My first visit to the Indianapolis Motor Speedway was on the fourth day of qualifications way back in 1960. The low drama of filling the field became electric when a rookie named Jim Hurtubise almost broke the 150 mph barrier. Wow! I have been hooked on motorsports ever since.
I first sat in a race car in 1978 and raced with some success before adult responsibilities got in the way. However, the disciplines of preparing a car for the rigors of racing and organizing all the stuff required to operate it hundreds of miles from the shop served me well in my professional endeavors.
Later in life, I have been able to resume my motorsports hobby moving up from a Caldwell D-13 Formula Vee to a Lola T-540 Formula Ford. I continue to enjoy the off-track organizational challenges of racing as much as I enjoy driving the car…and that says something!
In the last few years, I have branched out into a new form of motorsports: ice racing. The vehicle dynamics of a front wheel drive car with studded tires on ice are crazy fun! Yes, it is very cold on a frozen lake. Even so, I look forward to my annual ice racing adventure.
I started to put something back into motorsports when I formed the East vs West Challenge in 2001, a series to increase Formula Ford car counts. The EWC’s success led to my involvement with the FF40th, Formula Ford’s 40th anniversary weekend at Road America in 2009. I am stepping up to the plate again as de facto chairman of the FF50th, September 2019 again at Road America.
I recently applied my manufacturing expertise in motorsports, organizing a professional racing team’s spare parts for the Daytona 24 Hours. The inventory management methods, exploded bills of material, and Excel-based “MRP” were all from Manufacturing 101.
In the motorsports space, I would like to do more “technology transfer” from manufacturing to professional racing as well as help other club racers get started or perhaps just get a little better organized. And, of course, I have my hands full with the FF50th.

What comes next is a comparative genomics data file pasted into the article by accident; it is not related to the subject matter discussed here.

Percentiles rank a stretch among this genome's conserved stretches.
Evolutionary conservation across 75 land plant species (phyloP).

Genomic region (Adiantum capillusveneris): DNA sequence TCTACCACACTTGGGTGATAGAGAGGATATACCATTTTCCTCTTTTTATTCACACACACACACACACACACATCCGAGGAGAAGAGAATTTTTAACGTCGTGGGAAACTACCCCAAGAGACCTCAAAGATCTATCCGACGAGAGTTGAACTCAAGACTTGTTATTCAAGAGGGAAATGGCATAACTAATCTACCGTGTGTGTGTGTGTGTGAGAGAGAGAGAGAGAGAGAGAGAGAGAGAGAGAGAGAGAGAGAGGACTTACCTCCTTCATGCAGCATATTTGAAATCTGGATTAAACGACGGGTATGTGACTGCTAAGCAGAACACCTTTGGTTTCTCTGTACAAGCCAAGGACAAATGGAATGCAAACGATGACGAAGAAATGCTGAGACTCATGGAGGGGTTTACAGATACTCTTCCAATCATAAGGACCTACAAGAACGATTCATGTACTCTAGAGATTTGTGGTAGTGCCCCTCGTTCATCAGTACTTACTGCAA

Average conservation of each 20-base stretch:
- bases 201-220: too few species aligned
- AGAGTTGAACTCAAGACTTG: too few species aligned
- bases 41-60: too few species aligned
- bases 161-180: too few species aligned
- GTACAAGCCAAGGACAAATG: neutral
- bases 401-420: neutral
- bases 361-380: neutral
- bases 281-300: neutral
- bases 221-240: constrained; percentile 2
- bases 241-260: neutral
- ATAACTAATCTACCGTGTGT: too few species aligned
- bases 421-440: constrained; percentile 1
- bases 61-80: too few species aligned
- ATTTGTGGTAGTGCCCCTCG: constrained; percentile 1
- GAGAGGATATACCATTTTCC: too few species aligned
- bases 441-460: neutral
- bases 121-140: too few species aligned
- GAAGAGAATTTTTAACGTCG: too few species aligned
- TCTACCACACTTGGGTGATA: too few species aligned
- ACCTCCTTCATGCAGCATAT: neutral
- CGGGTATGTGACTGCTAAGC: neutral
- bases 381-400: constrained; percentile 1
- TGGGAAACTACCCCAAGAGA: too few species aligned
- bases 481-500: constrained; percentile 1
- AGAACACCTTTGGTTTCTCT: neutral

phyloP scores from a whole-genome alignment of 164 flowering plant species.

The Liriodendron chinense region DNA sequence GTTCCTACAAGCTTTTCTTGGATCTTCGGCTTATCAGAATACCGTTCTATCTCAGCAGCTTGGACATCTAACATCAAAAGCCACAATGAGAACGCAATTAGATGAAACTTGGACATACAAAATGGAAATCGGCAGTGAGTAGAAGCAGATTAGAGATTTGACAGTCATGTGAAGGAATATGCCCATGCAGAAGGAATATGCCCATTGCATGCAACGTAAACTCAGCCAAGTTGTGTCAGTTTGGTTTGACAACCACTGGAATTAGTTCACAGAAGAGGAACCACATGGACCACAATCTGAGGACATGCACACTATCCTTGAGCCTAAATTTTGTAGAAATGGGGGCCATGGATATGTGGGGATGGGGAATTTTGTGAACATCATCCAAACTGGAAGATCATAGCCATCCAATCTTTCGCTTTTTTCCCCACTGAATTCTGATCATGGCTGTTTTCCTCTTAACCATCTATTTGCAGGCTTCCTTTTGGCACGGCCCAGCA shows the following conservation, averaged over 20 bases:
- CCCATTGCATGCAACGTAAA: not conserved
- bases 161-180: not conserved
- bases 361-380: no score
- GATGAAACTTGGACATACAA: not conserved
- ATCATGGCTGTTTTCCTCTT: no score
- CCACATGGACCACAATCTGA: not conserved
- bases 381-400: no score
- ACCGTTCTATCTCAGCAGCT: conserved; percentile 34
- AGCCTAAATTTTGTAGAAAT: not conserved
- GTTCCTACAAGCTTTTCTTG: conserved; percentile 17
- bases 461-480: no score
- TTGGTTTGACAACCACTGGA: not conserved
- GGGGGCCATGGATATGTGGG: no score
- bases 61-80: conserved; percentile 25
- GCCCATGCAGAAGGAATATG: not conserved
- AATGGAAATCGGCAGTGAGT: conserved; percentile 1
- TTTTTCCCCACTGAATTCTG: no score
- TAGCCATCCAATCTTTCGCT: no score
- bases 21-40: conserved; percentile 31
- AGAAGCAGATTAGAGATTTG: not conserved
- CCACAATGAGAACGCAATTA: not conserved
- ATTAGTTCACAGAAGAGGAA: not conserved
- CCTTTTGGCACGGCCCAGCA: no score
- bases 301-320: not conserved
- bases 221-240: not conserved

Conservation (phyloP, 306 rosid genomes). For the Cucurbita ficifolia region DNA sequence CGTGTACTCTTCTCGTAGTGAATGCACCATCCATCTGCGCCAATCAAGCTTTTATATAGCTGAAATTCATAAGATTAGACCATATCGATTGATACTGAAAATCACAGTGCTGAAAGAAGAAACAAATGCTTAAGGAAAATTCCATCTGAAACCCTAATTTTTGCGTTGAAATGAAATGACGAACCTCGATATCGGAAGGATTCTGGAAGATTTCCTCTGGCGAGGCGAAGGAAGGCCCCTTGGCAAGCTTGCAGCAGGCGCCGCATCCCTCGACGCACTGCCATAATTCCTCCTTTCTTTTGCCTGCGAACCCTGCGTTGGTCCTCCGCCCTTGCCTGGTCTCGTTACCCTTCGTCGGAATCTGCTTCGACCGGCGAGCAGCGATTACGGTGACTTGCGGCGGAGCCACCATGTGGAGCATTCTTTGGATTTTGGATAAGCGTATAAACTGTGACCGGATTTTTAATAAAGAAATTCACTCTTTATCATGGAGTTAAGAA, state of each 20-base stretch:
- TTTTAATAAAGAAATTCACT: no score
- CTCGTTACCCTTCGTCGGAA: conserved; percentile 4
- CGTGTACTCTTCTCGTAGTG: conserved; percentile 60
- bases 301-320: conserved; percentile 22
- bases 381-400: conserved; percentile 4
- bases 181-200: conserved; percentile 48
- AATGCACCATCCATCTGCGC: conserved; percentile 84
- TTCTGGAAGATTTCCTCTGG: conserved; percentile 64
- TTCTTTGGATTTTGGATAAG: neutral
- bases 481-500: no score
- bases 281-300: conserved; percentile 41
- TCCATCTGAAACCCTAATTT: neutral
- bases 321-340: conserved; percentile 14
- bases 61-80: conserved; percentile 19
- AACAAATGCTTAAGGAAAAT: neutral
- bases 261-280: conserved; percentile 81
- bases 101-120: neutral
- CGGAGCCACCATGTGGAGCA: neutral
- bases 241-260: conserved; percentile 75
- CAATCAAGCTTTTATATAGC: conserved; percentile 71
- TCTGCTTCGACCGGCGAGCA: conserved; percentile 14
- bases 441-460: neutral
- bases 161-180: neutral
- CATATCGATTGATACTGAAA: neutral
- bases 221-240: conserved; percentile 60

Life comes full circle: 57 years after my dad and granddad took me out to the track on a Sunday afternoon, I raced the Lola at the Indianapolis Motor Speedway.
Case Study Vignette:
I run my little club racing operation from three clipboards.
The first clipboard contains a comprehensive check list for the race car. I use it both in the shop and at the race track. Working at home in the evenings, it can take a week or more to prepare the car. At the track, multiple people are involved in the checks between sessions. In both cases, the checklist provides a visual status of the readiness of the car. Until all the boxes are initialed, the car is not ready for the track!
The second clipboard has the operating log. In the shop, all the initial set up specs are recorded: camber, caster, toe-in, damper settings, corner weights, gear ratios, carb jets, etc. At the track, set up changes are recorded as well as lap times, weather conditions, and other data and observations of interest.
The third clipboard has the packing lists for the RV and the trailer. It is one thing not to have enough budget for something that you need at the race track, it is entirely another for it to have been left at home. This last clipboard includes a few other odds and ends: schedule, supplemental regulations, entry list, etc.
Years ago, I towed 400 miles to a race weekend at Road America with only my (then) 13-year old daughter Tori as crew. With the three clipboards, Tori had everything needed to manage the weekend. She kept track of what I needed to be doing and when so that I could focus on the car and my driving. After a successful feature race Sunday afternoon, Tori arrived at impound with the operating log clipboard in hand and stopwatch around her neck. None of the other crews could believe that she was all the help I had with me. 🙂
Case Study Vignette:
Inventory / MRP